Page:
Overview: business models delivery (I)

When delivery is not the same as delivery

The simplest delivery model: own restaurant, own drivers, order comes directly from the customer.
Imago Images / Eibner
The simplest delivery model: own restaurant, own drivers, order comes directly from the customer.

In the Corona pandemic, resourceful restaurants are switching their business model to take-away or delivery. But delivery is not just delivery. Christine Schäfer, researcher at the Gottlieb Duttweiler Institute in Zurich, has drawn up a detailed overview of the underlying business models. We document it in two parts. Part 1: From the independent lone fighter to the virtual restaurant.

1. Independent - OneShot

This model is the simplest - one caller, one kitchen and one employee who brings the hot food to the customer. The restaurant controls the quality, manages the relationship with the customer, bears the costs and retains all revenues. Most of the time, the operating costs for the work - especially for an in-house, paid fleet of drivers - and the rent are high, as an attractive, customer-oriented sales area in a central location is needed. Advantage: The restaurant can control all local customer information, there are no fees for an external third party.

2. Cloud Kitchen - Hub & Spoke

The model probably originated in 1973, when Domino's introduced its "30 Minutes or Free" warranty. If the pizza takes longer than 30 minutes to reach the customer, it is free. In order to keep this promise, Domino's created a so-called hub-and-spoke system with a central hub and a network of branches in strategic locations. All raw materials are processed into semi-finished goods at the hub and then finished in the stores. With this strategy, Domino's gained a competitive advantage early on, which paved the way to becoming a modern delivery provider.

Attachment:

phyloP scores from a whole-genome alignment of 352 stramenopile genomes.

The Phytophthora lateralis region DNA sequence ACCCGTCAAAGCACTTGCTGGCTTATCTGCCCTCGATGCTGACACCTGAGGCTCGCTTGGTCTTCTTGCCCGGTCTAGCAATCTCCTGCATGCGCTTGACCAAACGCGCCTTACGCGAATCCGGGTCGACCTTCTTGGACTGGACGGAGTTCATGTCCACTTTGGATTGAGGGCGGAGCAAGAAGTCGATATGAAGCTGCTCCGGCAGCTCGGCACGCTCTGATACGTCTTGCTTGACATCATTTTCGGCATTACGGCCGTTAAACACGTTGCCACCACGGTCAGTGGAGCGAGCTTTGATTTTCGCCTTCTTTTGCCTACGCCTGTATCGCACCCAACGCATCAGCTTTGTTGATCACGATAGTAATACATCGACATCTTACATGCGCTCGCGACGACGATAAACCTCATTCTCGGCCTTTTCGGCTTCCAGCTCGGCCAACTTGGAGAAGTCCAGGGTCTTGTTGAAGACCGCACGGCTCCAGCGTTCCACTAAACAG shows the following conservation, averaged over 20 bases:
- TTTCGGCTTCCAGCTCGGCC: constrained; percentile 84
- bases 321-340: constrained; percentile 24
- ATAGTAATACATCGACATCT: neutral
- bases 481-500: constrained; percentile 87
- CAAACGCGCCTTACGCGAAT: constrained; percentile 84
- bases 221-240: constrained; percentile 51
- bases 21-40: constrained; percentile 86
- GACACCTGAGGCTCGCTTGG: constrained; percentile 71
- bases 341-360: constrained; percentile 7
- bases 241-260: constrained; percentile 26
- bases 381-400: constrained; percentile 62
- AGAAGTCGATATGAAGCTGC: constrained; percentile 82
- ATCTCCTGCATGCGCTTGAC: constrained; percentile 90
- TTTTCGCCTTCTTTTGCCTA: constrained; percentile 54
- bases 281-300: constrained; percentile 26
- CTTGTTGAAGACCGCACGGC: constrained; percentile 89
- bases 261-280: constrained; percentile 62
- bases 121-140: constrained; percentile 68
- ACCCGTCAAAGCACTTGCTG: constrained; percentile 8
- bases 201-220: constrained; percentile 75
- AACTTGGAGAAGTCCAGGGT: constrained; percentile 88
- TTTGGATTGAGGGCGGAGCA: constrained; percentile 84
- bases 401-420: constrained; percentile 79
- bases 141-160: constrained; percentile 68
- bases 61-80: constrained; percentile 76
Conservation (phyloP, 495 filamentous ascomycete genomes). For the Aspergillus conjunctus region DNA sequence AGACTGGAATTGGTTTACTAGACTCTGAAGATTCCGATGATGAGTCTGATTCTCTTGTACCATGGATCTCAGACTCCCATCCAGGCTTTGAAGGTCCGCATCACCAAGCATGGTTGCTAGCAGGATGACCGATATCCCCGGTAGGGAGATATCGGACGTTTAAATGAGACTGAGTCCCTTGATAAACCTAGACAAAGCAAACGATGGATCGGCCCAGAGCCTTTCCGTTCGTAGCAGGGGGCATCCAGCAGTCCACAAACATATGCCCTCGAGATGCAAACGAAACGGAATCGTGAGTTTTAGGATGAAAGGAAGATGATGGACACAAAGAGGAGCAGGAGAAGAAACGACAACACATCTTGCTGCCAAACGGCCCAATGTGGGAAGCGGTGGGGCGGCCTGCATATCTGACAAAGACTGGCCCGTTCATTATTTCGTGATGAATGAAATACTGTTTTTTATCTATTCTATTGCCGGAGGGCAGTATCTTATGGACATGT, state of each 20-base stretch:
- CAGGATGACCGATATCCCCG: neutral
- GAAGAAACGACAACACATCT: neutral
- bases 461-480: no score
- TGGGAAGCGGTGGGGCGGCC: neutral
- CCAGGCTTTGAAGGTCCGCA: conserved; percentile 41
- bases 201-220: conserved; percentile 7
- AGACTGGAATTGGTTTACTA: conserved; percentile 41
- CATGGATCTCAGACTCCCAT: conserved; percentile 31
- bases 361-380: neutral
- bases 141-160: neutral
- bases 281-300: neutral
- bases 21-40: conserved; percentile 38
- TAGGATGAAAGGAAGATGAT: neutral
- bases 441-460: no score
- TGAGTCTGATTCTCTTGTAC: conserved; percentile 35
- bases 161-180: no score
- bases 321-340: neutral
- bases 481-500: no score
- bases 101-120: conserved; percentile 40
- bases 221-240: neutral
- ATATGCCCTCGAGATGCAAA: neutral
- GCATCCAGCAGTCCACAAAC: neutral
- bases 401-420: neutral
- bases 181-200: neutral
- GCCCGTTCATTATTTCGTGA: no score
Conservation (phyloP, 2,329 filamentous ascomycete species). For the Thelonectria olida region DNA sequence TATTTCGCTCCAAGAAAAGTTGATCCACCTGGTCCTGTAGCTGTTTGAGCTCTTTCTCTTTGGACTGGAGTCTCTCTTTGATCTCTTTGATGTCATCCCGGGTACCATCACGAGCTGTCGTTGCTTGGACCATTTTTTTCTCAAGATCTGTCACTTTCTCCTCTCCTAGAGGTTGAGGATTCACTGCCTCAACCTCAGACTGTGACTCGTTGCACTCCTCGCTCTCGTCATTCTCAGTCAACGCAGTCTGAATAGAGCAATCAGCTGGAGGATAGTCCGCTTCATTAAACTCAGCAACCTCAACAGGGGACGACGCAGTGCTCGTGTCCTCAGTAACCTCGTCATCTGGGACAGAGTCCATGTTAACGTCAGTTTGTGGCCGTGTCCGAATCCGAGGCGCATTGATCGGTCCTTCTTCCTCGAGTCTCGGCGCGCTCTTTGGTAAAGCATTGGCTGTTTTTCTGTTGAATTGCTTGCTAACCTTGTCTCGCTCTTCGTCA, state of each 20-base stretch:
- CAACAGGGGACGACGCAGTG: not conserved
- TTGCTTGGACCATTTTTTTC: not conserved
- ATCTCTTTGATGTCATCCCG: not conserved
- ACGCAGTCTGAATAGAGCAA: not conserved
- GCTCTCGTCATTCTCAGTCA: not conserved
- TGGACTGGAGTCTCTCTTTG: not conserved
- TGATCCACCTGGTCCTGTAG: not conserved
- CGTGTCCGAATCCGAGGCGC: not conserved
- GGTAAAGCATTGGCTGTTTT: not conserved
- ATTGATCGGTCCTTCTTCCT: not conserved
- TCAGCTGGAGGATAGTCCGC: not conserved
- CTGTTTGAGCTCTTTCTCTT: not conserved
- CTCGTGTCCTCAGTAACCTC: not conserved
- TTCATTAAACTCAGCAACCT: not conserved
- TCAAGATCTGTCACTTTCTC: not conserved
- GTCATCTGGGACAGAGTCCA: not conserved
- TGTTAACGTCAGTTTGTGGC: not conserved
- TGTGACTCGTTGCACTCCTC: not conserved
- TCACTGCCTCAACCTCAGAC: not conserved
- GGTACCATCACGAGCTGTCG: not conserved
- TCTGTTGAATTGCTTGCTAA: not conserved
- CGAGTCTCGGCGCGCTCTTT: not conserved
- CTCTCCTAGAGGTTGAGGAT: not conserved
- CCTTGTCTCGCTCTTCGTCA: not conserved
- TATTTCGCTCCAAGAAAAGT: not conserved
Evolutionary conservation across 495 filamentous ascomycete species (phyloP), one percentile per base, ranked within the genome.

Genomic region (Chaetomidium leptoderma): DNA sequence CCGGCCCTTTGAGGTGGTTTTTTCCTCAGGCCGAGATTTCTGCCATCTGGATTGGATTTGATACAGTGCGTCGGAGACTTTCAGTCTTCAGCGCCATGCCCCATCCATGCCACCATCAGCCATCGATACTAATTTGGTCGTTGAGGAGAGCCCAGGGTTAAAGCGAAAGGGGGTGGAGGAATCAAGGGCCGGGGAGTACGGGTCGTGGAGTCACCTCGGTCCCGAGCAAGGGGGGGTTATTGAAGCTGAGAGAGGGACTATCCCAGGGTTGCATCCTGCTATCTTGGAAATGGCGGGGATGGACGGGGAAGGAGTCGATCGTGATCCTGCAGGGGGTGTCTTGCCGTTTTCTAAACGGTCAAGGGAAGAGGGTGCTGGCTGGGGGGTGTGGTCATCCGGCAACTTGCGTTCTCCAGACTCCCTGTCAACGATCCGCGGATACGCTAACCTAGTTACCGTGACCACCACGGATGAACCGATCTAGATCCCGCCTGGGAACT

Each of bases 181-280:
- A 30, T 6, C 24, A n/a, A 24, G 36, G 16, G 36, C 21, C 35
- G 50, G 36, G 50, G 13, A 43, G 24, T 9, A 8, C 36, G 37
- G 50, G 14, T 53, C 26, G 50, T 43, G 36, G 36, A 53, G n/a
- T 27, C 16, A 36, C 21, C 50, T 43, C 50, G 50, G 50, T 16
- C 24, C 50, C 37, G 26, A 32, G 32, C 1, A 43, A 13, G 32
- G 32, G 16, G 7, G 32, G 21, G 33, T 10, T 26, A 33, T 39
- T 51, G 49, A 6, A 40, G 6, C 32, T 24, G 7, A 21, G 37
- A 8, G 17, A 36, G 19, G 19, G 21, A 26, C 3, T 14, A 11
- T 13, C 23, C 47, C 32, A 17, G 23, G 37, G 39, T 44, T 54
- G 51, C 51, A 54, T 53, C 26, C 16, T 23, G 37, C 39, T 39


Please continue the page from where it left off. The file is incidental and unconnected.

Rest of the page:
3. ghost kitchen

A refinement of the Cloud Kitchen is the Ghost Kitchen. Many see in this model the future of the restaurant and a threat to the traditional dine-in restaurant. Ghost Kitchens are a highly efficient hybrid of menu concept, specialised production, logistics and low labour costs without dine-in customer
Three key components characterize Ghost Kitchens:
  • The guest room or take-away area is completely removed. The restaurant only operates from a kitchen that is close to the target customers, but typically in a rather remote location with low rents.
  • The restaurant does not hire its own staff for delivery, but uses (through partnership or agreement) the many third party suppliers such as GrubHub, Postmates or Doordash.
  • Most importantly, a Ghost Kitchen only needs an app, a website or a telephone ordering system to contact customers. This allows a wide variety of dishes to be produced in the same kitchen - salads, sandwiches, pizza, Asian and other ethnic dishes that are easy to cook and deliver. Cross-use of similar ingredients saves costs and creates new menu ideas.

4. virtual restaurant

Uber has revolutionized the taxi industry, now Uber Eats is actively involved in turning the global delivery industry upside down. By October 2018, Uber Eats had more than 1,600 virtual restaurants around the globe, including nearly 1,000 in the USA. Most operate from existing restaurant kitchens, but with new brands that are only available from Uber Eats.

European Food Trends Report 2019
This analysis is part of the European Food Trends Report 2019 of the Gottlieb Duttweiler Institute (GDI) in Zurich. Interested parties can request the report with many more insights at: gdi.ch/eftr19
One example of such a virtual restaurant concept is SushiYaa in Dallas: the small sushi chain operates five physical restaurants under the name SushiYaa - but their kitchens also prepare dishes for around two dozen virtual restaurants such as Bento Box, Poke Station or Mandu Dumpling House, which offer completely different dishes and are only available through Uber Eats.

Another form of virtual cuisine involves licensing existing restaurant recipes and menu cards in a virtual model. The start-up concept Good Uncle uses this to compete in the university catering segment. Good Uncle offers high quality ready meals at various prices. They are delivered with the company 's own delivery fleet using the drop off method.